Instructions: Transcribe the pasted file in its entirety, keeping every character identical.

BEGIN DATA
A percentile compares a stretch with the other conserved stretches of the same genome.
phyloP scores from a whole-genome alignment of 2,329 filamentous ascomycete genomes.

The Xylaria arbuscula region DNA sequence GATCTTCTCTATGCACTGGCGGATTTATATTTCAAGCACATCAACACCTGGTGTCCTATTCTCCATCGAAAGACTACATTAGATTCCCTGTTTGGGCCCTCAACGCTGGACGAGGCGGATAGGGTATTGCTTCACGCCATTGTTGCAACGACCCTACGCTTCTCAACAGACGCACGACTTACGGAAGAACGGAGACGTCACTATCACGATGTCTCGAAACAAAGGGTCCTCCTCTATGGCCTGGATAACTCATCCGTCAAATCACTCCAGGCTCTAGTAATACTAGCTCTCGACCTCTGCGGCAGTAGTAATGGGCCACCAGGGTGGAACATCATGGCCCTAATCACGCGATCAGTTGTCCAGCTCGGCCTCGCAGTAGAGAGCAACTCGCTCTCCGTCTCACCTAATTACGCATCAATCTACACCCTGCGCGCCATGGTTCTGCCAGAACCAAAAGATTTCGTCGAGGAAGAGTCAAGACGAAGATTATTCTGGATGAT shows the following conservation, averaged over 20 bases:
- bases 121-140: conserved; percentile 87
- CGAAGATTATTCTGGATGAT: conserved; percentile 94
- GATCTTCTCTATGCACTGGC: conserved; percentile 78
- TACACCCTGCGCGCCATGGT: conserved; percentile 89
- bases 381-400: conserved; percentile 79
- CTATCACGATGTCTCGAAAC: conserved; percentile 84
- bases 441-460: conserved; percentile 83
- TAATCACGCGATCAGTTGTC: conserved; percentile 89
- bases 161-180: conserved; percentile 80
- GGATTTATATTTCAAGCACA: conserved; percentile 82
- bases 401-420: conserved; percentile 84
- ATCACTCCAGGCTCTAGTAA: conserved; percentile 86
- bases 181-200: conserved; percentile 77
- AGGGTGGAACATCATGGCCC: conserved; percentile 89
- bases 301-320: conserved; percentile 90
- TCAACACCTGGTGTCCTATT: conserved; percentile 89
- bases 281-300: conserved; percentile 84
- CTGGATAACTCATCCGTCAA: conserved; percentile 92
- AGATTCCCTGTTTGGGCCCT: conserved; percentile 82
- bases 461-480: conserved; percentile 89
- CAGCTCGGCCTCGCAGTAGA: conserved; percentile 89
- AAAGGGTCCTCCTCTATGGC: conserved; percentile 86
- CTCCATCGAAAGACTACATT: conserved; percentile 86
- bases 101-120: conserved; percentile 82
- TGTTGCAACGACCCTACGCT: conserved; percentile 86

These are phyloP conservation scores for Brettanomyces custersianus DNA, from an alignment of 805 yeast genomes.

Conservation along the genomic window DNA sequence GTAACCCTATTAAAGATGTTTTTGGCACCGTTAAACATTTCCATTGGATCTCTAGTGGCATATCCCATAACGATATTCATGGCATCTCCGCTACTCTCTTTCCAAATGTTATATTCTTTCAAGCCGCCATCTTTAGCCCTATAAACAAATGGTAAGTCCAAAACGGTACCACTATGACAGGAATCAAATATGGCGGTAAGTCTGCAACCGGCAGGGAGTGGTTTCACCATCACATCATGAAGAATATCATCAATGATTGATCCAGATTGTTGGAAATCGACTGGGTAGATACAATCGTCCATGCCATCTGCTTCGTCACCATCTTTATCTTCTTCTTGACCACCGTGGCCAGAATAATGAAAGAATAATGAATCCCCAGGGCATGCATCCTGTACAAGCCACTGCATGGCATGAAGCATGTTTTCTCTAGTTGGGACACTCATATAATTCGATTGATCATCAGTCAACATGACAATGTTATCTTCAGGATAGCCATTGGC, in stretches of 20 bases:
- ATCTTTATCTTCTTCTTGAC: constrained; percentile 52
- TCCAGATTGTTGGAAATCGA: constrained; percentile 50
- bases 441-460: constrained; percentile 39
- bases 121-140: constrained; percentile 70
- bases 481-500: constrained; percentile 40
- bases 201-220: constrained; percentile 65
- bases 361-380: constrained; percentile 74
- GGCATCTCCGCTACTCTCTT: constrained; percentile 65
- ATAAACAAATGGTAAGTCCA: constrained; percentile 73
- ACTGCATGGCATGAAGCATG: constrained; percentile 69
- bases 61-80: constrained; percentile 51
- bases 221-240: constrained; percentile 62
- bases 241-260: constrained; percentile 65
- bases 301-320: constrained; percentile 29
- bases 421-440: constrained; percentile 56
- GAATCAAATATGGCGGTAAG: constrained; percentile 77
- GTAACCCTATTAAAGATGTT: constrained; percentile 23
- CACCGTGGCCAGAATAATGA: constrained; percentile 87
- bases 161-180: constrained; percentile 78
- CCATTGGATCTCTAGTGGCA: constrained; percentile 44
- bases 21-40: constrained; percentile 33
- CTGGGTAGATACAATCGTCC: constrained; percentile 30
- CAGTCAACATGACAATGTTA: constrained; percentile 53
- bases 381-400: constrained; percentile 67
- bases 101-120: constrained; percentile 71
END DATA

A percentile compares a stretch with the other conserved stretches of the same genome.
phyloP scores from a whole-genome alignment of 2,329 filamentous ascomycete genomes.

The Xylaria arbuscula region DNA sequence GATCTTCTCTATGCACTGGCGGATTTATATTTCAAGCACATCAACACCTGGTGTCCTATTCTCCATCGAAAGACTACATTAGATTCCCTGTTTGGGCCCTCAACGCTGGACGAGGCGGATAGGGTATTGCTTCACGCCATTGTTGCAACGACCCTACGCTTCTCAACAGACGCACGACTTACGGAAGAACGGAGACGTCACTATCACGATGTCTCGAAACAAAGGGTCCTCCTCTATGGCCTGGATAACTCATCCGTCAAATCACTCCAGGCTCTAGTAATACTAGCTCTCGACCTCTGCGGCAGTAGTAATGGGCCACCAGGGTGGAACATCATGGCCCTAATCACGCGATCAGTTGTCCAGCTCGGCCTCGCAGTAGAGAGCAACTCGCTCTCCGTCTCACCTAATTACGCATCAATCTACACCCTGCGCGCCATGGTTCTGCCAGAACCAAAAGATTTCGTCGAGGAAGAGTCAAGACGAAGATTATTCTGGATGAT shows the following conservation, averaged over 20 bases:
- bases 121-140: conserved; percentile 87
- CGAAGATTATTCTGGATGAT: conserved; percentile 94
- GATCTTCTCTATGCACTGGC: conserved; percentile 78
- TACACCCTGCGCGCCATGGT: conserved; percentile 89
- bases 381-400: conserved; percentile 79
- CTATCACGATGTCTCGAAAC: conserved; percentile 84
- bases 441-460: conserved; percentile 83
- TAATCACGCGATCAGTTGTC: conserved; percentile 89
- bases 161-180: conserved; percentile 80
- GGATTTATATTTCAAGCACA: conserved; percentile 82
- bases 401-420: conserved; percentile 84
- ATCACTCCAGGCTCTAGTAA: conserved; percentile 86
- bases 181-200: conserved; percentile 77
- AGGGTGGAACATCATGGCCC: conserved; percentile 89
- bases 301-320: conserved; percentile 90
- TCAACACCTGGTGTCCTATT: conserved; percentile 89
- bases 281-300: conserved; percentile 84
- CTGGATAACTCATCCGTCAA: conserved; percentile 92
- AGATTCCCTGTTTGGGCCCT: conserved; percentile 82
- bases 461-480: conserved; percentile 89
- CAGCTCGGCCTCGCAGTAGA: conserved; percentile 89
- AAAGGGTCCTCCTCTATGGC: conserved; percentile 86
- CTCCATCGAAAGACTACATT: conserved; percentile 86
- bases 101-120: conserved; percentile 82
- TGTTGCAACGACCCTACGCT: conserved; percentile 86

These are phyloP conservation scores for Brettanomyces custersianus DNA, from an alignment of 805 yeast genomes.

Conservation along the genomic window DNA sequence GTAACCCTATTAAAGATGTTTTTGGCACCGTTAAACATTTCCATTGGATCTCTAGTGGCATATCCCATAACGATATTCATGGCATCTCCGCTACTCTCTTTCCAAATGTTATATTCTTTCAAGCCGCCATCTTTAGCCCTATAAACAAATGGTAAGTCCAAAACGGTACCACTATGACAGGAATCAAATATGGCGGTAAGTCTGCAACCGGCAGGGAGTGGTTTCACCATCACATCATGAAGAATATCATCAATGATTGATCCAGATTGTTGGAAATCGACTGGGTAGATACAATCGTCCATGCCATCTGCTTCGTCACCATCTTTATCTTCTTCTTGACCACCGTGGCCAGAATAATGAAAGAATAATGAATCCCCAGGGCATGCATCCTGTACAAGCCACTGCATGGCATGAAGCATGTTTTCTCTAGTTGGGACACTCATATAATTCGATTGATCATCAGTCAACATGACAATGTTATCTTCAGGATAGCCATTGGC, in stretches of 20 bases:
- ATCTTTATCTTCTTCTTGAC: constrained; percentile 52
- TCCAGATTGTTGGAAATCGA: constrained; percentile 50
- bases 441-460: constrained; percentile 39
- bases 121-140: constrained; percentile 70
- bases 481-500: constrained; percentile 40
- bases 201-220: constrained; percentile 65
- bases 361-380: constrained; percentile 74
- GGCATCTCCGCTACTCTCTT: constrained; percentile 65
- ATAAACAAATGGTAAGTCCA: constrained; percentile 73
- ACTGCATGGCATGAAGCATG: constrained; percentile 69
- bases 61-80: constrained; percentile 51
- bases 221-240: constrained; percentile 62
- bases 241-260: constrained; percentile 65
- bases 301-320: constrained; percentile 29
- bases 421-440: constrained; percentile 56
- GAATCAAATATGGCGGTAAG: constrained; percentile 77
- GTAACCCTATTAAAGATGTT: constrained; percentile 23
- CACCGTGGCCAGAATAATGA: constrained; percentile 87
- bases 161-180: constrained; percentile 78
- CCATTGGATCTCTAGTGGCA: constrained; percentile 44
- bases 21-40: constrained; percentile 33
- CTGGGTAGATACAATCGTCC: constrained; percentile 30
- CAGTCAACATGACAATGTTA: constrained; percentile 53
- bases 381-400: constrained; percentile 67
- bases 101-120: constrained; percentile 71